Reset A A Font size: Print

IN RE: Eric THOMAS, Petitioner, v. Brian FISCHER, as Commissioner of Corrections and Community Supervision, et al., Respondents.

Decided: October 18, 2012

Before: PETERS, P.J., LAHTINEN, KAVANAGH, STEIN and EGAN JR., JJ. Eric Thomas, Malone, petitioner pro se. Eric T. Schneiderman, Attorney General, Albany (Allyson B. Levine of counsel), for respondents.

Proceeding pursuant to CPLR article 78 (transferred to this Court by order of the Supreme Court, entered in Albany County) to review a determination of respondent Commissioner of Corrections and Community Supervision which found petitioner guilty of violating certain prison disciplinary rules.

As a group of inmates was being returned to their cell block, a correction officer observed petitioner being attacked by another inmate and a physical altercation between petitioner and that inmate ensued. The officer directed them to separate and, when petitioner broke free, he attempted to escape through a door. The officer detained petitioner and used body holds to gain control of him, at which point petitioner struck the officer. As a result, petitioner was charged in a misbehavior report with refusing a direct order and assaulting staff. After an investigation of the incident, correction officials concluded that petitioner had previously used a weapon to injure the inmate who was observed assaulting him. Consequently, petitioner was charged in a second misbehavior report with possessing a weapon and assaulting an inmate. Following a tier III disciplinary hearing on the charges contained in both reports, petitioner was found guilty of assaulting an inmate and assaulting staff, and was found not guilty of the remaining charges. The determination was affirmed on administrative appeal and this CPLR article 78 proceeding ensued.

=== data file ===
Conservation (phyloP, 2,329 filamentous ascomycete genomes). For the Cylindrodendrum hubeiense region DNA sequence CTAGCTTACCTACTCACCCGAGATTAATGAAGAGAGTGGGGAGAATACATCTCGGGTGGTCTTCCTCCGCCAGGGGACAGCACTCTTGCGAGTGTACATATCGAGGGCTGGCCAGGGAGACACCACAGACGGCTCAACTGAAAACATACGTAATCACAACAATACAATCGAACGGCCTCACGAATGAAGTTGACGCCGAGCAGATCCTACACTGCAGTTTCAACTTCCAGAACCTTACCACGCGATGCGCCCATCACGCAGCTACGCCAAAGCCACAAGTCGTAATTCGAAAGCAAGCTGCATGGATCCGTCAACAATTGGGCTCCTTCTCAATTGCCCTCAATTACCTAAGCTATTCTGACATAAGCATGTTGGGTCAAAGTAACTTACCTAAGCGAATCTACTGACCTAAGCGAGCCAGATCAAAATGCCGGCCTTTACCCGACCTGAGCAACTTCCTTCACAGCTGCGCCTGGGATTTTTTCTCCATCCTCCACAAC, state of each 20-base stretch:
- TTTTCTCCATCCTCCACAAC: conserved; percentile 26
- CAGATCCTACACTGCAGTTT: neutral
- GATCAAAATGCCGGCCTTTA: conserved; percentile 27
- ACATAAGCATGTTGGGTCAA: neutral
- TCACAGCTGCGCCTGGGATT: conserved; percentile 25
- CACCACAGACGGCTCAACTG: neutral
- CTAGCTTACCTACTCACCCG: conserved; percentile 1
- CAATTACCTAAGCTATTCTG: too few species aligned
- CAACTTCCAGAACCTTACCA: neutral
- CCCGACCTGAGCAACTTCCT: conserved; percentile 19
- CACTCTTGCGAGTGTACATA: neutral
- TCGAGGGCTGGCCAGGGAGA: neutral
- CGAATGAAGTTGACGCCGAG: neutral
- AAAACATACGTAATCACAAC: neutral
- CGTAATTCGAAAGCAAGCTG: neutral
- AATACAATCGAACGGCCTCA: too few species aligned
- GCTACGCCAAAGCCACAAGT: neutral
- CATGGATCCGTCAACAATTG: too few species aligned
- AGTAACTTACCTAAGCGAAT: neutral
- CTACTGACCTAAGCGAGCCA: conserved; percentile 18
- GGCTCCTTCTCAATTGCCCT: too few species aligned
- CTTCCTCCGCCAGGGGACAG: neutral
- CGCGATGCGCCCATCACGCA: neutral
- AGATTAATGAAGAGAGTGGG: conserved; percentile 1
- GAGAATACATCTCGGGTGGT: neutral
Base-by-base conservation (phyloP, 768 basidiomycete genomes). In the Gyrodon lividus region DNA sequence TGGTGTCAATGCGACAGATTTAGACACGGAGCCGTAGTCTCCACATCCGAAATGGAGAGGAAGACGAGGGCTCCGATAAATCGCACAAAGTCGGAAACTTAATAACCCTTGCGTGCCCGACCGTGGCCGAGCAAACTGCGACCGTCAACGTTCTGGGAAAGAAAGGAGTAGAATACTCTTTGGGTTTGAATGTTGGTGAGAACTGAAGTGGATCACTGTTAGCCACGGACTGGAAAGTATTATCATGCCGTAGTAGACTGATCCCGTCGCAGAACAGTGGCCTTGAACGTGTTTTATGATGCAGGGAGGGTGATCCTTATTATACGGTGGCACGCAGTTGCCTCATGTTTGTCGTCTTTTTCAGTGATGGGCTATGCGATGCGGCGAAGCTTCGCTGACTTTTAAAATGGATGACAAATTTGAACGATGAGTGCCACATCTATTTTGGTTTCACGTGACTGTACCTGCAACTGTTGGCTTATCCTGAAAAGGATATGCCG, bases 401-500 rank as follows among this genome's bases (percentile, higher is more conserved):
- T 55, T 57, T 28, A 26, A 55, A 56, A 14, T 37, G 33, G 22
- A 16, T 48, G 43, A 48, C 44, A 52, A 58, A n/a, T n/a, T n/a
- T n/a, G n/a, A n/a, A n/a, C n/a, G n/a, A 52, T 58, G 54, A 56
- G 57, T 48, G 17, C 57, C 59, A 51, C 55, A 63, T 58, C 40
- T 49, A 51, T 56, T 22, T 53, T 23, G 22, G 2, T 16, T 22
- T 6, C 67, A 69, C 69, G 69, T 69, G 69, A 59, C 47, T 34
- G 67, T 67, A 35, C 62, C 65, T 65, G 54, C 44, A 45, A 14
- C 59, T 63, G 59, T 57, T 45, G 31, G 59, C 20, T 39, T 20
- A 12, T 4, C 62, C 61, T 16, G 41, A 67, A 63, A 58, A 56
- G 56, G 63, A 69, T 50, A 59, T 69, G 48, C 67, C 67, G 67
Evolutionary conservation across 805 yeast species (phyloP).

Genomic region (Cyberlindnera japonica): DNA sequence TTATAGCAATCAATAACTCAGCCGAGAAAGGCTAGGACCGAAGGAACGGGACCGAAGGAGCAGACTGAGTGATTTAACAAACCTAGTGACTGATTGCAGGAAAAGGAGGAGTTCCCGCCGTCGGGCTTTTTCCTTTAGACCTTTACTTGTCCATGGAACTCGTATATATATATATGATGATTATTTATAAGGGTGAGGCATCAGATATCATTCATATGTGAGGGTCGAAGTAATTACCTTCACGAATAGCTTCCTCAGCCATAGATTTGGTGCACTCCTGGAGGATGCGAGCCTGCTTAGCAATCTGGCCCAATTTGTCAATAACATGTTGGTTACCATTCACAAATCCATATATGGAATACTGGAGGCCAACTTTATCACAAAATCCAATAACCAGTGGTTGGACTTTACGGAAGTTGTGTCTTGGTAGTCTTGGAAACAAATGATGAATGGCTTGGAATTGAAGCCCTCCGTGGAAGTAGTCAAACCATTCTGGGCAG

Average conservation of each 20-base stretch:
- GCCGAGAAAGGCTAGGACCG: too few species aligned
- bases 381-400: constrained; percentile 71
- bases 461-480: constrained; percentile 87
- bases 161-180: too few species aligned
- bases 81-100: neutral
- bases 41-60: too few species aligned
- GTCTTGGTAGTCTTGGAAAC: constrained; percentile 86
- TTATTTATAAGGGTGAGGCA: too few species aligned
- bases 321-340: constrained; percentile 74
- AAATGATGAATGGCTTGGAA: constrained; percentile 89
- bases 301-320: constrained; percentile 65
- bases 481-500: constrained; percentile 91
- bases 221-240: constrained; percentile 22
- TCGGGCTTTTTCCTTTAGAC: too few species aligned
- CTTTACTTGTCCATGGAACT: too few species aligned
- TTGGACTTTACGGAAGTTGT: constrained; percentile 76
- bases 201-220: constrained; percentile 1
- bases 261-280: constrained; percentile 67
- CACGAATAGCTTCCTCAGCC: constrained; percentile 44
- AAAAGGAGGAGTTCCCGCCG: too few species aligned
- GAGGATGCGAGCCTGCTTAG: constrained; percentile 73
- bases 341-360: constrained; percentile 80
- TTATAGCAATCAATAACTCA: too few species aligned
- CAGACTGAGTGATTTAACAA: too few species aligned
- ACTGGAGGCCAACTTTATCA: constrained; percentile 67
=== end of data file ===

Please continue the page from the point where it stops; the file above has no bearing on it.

The determination finding petitioner guilty of assaulting staff is supported by substantial evidence consisting of the initial misbehavior report and the testimony of the correction officer who prepared it after being struck by petitioner (see Matter of Jenkins v. Fischer, 78 A.D.3d 1385, 1385, 910 N.Y.S.2d 922 [2010]; Matter of Larkins v. Goord, 27 A.D.3d 810, 811 N.Y.S.2d 164 [2006] ). While petitioner denied striking the officer, this presented a credibility issue for the Hearing Officer to resolve (see Matter of Harrington v. Prack, 91 A.D.3d 1244, 1245, 936 N.Y.S.2d 923 [2012]; Matter of Gardine v. Fischer, 87 A.D.3d 1187, 929 N.Y.S.2d 643 [2011] ).

We likewise find that there is substantial evidence in the record—including, among other things, confidential testimony provided to the Hearing Officer—to support the determination finding petitioner guilty of assaulting another inmate. Inasmuch as the “confidential information was sufficiently detailed and probative to permit the Hearing Officer[ to] independent[ly] assess[ ][its] reliability and credibility” (Matter of Salahuddin v. Selsky, 293 A.D.2d 900, 900, 742 N.Y.S.2d 134 [2002], lv. denied 98 N.Y.2d 614, 751 N.Y.S.2d 168, 780 N.E.2d 979 [2002]; see Matter of Abdur–Raheem v. Mann, 85 N.Y.2d 113, 123, 623 N.Y.S.2d 758, 647 N.E.2d 1266 [1995]; Matter of Deleon v. Goord, 291 A.D.2d 607, 608, 738 N.Y.S.2d 704 [2002], lv. denied 98 N.Y.2d 610, 749 N.Y.S.2d 1, 778 N.E.2d 552 [2002] ), we find no basis to disturb the Hearing Officer's determination.

Petitioner's remaining contentions have been considered and are unpersuasive.

ADJUDGED that the determination is confirmed, without costs, and petition dismissed.



Copied to clipboard